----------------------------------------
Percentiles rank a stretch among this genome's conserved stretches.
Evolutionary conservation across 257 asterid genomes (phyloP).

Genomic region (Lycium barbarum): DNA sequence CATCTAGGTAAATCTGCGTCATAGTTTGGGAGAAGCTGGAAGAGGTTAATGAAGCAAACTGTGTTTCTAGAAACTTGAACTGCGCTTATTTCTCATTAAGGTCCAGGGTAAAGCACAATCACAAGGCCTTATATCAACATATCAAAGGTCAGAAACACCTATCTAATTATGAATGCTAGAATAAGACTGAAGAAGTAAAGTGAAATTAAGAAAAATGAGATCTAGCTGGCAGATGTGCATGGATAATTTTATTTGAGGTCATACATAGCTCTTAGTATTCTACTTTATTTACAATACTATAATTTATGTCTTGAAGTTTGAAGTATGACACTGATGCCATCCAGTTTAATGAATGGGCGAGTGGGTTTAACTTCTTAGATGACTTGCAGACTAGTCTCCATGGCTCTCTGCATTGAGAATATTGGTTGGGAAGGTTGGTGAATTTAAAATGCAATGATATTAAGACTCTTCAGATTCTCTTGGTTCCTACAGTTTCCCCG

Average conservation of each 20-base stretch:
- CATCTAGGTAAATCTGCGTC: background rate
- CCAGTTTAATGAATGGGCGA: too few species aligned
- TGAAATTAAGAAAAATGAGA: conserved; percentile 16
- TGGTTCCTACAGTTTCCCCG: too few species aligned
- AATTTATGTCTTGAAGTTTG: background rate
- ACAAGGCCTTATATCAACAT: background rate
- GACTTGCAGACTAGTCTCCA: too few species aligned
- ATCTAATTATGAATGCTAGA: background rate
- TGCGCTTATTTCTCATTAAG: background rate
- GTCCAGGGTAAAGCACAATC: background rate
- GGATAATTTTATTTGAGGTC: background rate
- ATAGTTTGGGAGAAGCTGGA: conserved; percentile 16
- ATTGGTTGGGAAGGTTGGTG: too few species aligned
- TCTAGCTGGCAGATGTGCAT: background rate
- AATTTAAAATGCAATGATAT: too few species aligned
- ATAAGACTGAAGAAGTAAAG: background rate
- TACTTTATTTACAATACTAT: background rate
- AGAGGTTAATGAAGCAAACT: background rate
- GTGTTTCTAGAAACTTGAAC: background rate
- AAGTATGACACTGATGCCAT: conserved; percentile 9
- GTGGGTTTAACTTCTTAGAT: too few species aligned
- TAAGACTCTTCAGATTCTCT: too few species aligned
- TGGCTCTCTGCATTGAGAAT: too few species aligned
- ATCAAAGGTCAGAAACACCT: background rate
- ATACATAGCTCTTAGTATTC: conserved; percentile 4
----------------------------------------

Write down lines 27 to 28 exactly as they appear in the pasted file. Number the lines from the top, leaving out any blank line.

- TGGCTCTCTGCATTGAGAAT: too few species aligned
- ATCAAAGGTCAGAAACACCT: background rate